Tailoring complexity. Multitrophic interactions in simple and diversified habitats

T. Bukovinszky

Research output: Thesisinternal PhD, WU


Keywords: vegetational diversity, intercropping, plant quality, herbivores, D. semiclausum, foraging behaviour, time-allocation

Reduction of herbivore populations is more often observed in vegetationally diverse than in simple ecosystems. Consequently, plant-species mixtures (i.e. intercropping) may be used to manage pest problems in agro-ecosystems, thereby contributing to the development of ecologically sustainable crop production. Compared with monotypic stands, increasing vegetation diversity may suppress herbivore populations through the reduction in the apparency and quality of crop plants and by the increased success of natural enemies. Unfortunately, the highly variable responses of both herbivores and natural enemies to intercropping provide insufficient information to make generalisations for the selection of pest-suppressive plant-mixtures. An explanation for this lack of information is that predictions of the hypotheses explaining the pest-suppression are relevant at the population level, while the underlying mechanisms at the behavioural (i.e. functional) level remain largely untested. In this thesis I attempted to further our understanding of how vegetation diversity leads to pest suppression in agro-ecosystems. The aims were (1) to understand the cause(s) of lower herbivore numbers in vegetationally more diverse cropping systems compared to monocultures and (2) to study the behavioural bases of the responses of natural enemies to vegetation diversity. The studied system includedBrusselssprout ( Brassica oleracea gemmifera), its herbivores, and Diadegma semiclausum , a parasitoid of the diamondback moth. Vegetational diversity was characterised by mixingBrusselssprout with either barley ( Hordeum vulgare ) or mustard ( Sinapisalba ). Numbers of several herbivore species were reduced when Brussels sprout was mixed with barley. A study showed that the plant competition in the species mixture influenced herbivore responses by altering plant quality compared with the monocrop. Field and simulation studies showed that responses of herbivores in diversified habitats were influenced by species-related differences in foraging behaviour. Behavioural and analytical studies showed the importance of inter- and intraspecific variation in volatiles of both damaged and undamaged plants in the attraction of the parasitoid D. semiclausum . Plant mixtures interacted with the searching behaviour and time-allocation of wasps. Compared with pureBrusselssprout patches, mustard attracted and retained individuals longer, whereas barley reduced their tendency to enter the plant patch. Although both mustard and barley reduced the tendency of wasps to locate hosts onBrusselssprout, parasitoids improved their foraging efficiency through oviposition experiences and became equally efficient in finding further hosts. In conclusion, this thesis demonstrates the importance of foraging behaviour in explaining variable responses of herbivores and parasitoids to plant-species mixtures.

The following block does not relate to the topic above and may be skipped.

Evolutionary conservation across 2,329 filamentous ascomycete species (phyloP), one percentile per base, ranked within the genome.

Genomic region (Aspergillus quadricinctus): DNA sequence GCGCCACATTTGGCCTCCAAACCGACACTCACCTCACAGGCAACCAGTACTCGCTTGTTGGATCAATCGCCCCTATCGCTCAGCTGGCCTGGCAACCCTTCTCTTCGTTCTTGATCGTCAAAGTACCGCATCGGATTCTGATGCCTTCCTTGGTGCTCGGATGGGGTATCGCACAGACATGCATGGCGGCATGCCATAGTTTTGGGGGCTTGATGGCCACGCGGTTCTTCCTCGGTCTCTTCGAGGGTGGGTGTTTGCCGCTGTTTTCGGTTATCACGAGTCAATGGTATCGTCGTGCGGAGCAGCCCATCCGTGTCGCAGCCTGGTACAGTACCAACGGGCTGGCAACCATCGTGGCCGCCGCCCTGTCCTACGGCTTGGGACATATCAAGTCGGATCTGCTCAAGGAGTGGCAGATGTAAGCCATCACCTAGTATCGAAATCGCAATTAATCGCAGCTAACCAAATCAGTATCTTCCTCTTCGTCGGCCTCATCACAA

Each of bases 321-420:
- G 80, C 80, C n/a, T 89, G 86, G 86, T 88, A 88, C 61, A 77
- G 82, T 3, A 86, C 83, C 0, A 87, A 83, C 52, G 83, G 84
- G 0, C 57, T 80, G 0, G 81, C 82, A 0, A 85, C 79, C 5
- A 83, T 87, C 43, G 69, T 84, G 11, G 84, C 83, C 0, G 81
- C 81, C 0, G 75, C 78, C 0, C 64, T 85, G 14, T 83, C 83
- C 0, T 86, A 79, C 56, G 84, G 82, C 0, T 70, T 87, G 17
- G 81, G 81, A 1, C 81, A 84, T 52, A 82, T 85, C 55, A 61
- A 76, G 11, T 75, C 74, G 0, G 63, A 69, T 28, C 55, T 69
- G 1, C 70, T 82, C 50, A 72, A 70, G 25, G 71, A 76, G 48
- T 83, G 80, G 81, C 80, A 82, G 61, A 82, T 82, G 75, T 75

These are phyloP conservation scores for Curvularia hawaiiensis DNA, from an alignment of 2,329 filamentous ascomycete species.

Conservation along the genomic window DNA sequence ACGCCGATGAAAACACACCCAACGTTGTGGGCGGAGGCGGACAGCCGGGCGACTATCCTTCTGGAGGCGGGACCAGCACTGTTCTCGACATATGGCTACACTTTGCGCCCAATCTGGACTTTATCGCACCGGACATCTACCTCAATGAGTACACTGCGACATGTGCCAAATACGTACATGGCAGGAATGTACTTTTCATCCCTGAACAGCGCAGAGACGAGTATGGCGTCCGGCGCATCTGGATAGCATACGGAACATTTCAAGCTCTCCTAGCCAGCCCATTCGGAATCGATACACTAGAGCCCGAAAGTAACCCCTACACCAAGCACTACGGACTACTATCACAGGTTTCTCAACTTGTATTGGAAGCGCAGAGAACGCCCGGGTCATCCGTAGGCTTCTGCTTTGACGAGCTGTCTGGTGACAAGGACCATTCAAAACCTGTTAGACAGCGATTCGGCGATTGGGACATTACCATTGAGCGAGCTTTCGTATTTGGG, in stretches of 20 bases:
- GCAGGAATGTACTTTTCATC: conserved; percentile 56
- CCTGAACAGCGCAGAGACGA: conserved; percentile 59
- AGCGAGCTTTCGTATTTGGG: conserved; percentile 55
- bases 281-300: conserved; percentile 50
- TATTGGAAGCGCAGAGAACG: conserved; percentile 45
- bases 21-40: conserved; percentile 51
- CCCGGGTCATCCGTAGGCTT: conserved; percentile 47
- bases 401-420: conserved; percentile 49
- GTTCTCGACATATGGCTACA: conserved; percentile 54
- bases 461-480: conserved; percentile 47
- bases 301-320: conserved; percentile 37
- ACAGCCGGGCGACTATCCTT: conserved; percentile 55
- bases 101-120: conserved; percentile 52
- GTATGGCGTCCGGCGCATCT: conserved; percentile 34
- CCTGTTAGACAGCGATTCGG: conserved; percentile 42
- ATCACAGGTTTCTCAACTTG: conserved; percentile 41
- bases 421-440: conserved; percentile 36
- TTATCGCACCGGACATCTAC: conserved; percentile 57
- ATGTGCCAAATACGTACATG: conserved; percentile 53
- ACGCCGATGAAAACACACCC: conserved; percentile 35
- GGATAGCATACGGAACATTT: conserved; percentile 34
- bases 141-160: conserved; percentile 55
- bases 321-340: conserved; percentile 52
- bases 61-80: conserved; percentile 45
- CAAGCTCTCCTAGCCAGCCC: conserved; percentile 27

Original languageEnglish
QualificationDoctor of Philosophy
Awarding Institution
  • Wageningen University
  • van Lenteren, Joop, Promotor
  • Vet, Louise, Promotor
Award date28 Jun 2004
Place of Publication[S.I.]
Print ISBNs9789085040491
Publication statusPublished - 2004


  • plants
  • herbivores
  • parasitoids
  • interactions
  • intercropping
  • vegetation types
  • trophic levels
  • host parasite relationships
  • insect pests
  • biological control
  • natural enemies
  • feeding behaviour


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